- Webcomics creators often went online after being rejected by newspaper syndicates, gatekeeper conglomerates that grew increasingly conservative in the ‘80s and ‘90s. The best ones grew into beloved phenomenons, and the nascent funny T-shirt industry allowed many artists to make a living on daily cartoons throughout the 2000s.
Social media and a glut of internet merchandise have shifted the economics. Artists increasingly rely on Patreon, book sales, and other sources of revenue, while new webcomics often pop up exclusively on Instagram, foregoing the expense of a dedicated site. But in those early days, webcomics were some of the most influential pieces of the early-ish internet — vibrant and weird. They formed followings, which became communities, which became culture.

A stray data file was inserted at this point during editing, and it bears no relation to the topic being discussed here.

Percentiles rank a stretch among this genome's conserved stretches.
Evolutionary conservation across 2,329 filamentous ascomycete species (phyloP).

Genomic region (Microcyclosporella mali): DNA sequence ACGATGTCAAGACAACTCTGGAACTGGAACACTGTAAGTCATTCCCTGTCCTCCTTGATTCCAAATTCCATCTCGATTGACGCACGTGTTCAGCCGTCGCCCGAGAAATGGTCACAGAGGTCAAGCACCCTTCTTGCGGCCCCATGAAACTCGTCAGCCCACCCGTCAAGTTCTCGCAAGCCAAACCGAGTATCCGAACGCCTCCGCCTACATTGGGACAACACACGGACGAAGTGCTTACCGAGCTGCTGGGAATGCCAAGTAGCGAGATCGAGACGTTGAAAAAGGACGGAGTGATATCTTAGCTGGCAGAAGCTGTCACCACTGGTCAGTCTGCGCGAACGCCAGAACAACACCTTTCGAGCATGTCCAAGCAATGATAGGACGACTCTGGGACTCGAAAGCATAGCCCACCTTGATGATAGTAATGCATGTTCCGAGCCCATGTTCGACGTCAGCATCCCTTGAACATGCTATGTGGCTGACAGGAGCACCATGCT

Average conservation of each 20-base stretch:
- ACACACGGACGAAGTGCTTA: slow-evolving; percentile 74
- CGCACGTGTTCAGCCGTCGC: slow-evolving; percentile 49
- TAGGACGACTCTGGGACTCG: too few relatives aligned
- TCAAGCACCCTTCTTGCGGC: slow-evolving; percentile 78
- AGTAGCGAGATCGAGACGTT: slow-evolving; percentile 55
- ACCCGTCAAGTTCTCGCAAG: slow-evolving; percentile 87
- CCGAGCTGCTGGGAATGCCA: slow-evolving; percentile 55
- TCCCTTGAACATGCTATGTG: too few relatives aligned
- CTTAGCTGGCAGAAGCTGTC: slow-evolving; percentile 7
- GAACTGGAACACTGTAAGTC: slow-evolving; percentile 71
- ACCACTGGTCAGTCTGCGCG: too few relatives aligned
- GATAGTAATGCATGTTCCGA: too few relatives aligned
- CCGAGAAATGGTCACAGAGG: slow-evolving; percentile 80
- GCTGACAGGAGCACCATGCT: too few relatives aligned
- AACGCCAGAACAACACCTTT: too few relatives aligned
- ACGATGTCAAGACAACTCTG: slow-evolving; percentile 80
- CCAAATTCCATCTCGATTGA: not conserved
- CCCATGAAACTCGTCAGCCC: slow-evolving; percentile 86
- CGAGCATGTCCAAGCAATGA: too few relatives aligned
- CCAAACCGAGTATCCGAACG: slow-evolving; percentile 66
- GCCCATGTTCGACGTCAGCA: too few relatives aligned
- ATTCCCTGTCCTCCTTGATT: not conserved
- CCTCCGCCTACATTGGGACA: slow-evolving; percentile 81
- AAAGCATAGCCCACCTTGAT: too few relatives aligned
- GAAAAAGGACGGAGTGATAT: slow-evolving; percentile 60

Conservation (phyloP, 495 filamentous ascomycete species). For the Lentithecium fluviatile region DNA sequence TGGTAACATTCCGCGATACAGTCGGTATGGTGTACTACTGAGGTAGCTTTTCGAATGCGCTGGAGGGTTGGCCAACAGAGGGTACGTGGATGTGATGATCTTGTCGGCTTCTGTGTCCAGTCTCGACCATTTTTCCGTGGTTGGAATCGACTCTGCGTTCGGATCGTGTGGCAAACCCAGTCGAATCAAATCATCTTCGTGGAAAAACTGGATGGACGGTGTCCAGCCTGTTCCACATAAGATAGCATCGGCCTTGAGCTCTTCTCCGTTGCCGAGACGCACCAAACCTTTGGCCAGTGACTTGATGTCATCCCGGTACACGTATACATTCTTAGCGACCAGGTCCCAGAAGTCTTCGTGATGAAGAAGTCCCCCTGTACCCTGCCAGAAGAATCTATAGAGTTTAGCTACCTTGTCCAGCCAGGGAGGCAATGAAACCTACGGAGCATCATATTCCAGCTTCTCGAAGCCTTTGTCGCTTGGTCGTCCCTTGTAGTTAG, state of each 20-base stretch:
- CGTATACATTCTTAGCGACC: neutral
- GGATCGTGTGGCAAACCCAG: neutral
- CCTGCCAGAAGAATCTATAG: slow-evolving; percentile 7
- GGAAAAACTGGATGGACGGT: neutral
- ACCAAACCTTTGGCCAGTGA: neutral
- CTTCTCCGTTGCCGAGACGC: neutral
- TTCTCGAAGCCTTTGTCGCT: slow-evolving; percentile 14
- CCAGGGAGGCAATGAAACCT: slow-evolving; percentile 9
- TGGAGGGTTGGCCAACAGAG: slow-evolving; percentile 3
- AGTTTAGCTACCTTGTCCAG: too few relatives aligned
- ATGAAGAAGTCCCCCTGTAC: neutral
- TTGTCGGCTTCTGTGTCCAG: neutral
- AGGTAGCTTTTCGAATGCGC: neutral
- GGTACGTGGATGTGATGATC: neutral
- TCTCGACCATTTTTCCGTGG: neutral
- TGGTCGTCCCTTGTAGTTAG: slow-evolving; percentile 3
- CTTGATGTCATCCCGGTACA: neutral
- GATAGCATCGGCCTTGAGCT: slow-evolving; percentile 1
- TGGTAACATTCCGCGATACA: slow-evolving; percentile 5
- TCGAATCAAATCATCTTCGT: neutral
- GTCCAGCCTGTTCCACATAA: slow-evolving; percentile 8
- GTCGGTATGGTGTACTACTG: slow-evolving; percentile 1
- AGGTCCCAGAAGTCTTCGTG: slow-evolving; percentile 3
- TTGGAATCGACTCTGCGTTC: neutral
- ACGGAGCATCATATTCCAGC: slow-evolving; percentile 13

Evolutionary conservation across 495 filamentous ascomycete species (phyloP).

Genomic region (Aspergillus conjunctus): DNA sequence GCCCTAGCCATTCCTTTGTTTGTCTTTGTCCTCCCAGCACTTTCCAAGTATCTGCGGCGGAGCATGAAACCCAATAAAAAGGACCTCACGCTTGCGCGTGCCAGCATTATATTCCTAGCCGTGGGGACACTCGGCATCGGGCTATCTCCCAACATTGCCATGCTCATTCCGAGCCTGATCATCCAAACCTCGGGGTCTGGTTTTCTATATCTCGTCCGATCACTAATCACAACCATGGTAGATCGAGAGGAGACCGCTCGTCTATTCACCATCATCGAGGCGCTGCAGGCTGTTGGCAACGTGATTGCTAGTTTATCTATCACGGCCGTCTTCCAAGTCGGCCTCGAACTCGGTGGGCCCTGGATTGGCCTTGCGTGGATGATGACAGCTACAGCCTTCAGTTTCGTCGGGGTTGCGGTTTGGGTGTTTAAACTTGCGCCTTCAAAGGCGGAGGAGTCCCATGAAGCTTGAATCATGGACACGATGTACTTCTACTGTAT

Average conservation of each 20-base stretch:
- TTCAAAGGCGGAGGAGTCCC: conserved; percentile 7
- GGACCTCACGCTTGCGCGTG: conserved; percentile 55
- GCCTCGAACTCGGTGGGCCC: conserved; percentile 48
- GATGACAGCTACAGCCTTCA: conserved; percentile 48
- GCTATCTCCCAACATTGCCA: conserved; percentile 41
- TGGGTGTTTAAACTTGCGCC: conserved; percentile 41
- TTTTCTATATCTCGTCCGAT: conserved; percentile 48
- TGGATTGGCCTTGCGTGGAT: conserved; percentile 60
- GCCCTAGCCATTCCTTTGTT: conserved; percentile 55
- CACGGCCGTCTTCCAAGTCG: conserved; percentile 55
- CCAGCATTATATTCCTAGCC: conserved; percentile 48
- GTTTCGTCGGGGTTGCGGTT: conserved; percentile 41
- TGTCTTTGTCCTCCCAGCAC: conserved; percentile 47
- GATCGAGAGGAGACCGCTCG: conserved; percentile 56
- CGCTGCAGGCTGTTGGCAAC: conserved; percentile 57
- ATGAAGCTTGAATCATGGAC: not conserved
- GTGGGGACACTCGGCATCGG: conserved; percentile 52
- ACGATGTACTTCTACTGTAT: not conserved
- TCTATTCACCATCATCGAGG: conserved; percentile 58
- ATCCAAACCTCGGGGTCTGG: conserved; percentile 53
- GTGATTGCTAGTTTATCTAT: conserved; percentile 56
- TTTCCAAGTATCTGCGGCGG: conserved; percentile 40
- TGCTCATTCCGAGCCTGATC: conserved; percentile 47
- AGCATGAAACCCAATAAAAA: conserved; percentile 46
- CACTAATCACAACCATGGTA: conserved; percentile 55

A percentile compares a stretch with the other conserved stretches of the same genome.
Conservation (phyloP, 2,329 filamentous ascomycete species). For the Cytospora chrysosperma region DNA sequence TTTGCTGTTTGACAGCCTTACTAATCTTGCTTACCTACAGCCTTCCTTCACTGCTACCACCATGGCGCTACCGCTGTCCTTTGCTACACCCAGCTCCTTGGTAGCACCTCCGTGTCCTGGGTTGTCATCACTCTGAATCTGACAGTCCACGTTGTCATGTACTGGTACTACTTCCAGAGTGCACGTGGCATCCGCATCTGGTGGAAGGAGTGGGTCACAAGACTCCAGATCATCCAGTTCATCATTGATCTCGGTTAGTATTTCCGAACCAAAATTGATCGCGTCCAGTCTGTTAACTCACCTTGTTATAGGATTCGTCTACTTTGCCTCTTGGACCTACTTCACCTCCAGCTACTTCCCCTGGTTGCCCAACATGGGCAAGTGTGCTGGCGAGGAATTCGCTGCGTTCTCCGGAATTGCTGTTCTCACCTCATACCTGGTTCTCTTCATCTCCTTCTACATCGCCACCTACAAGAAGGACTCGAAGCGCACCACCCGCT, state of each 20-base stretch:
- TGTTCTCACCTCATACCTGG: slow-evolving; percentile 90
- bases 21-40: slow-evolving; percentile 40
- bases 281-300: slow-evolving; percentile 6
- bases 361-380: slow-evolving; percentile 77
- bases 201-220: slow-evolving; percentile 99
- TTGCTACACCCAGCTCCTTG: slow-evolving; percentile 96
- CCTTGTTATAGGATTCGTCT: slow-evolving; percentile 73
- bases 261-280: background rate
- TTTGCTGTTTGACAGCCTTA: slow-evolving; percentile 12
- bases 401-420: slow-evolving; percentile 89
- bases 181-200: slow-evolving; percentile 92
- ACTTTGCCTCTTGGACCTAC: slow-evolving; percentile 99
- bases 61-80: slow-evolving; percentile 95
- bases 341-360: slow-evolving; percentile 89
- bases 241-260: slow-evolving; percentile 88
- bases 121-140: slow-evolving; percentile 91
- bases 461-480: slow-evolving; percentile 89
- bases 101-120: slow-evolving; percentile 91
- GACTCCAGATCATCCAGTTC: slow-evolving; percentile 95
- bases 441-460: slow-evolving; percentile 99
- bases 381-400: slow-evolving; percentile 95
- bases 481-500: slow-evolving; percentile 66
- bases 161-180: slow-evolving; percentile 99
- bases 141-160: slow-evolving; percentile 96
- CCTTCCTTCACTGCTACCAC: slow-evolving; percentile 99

We asked those artists to tell us all about living through it.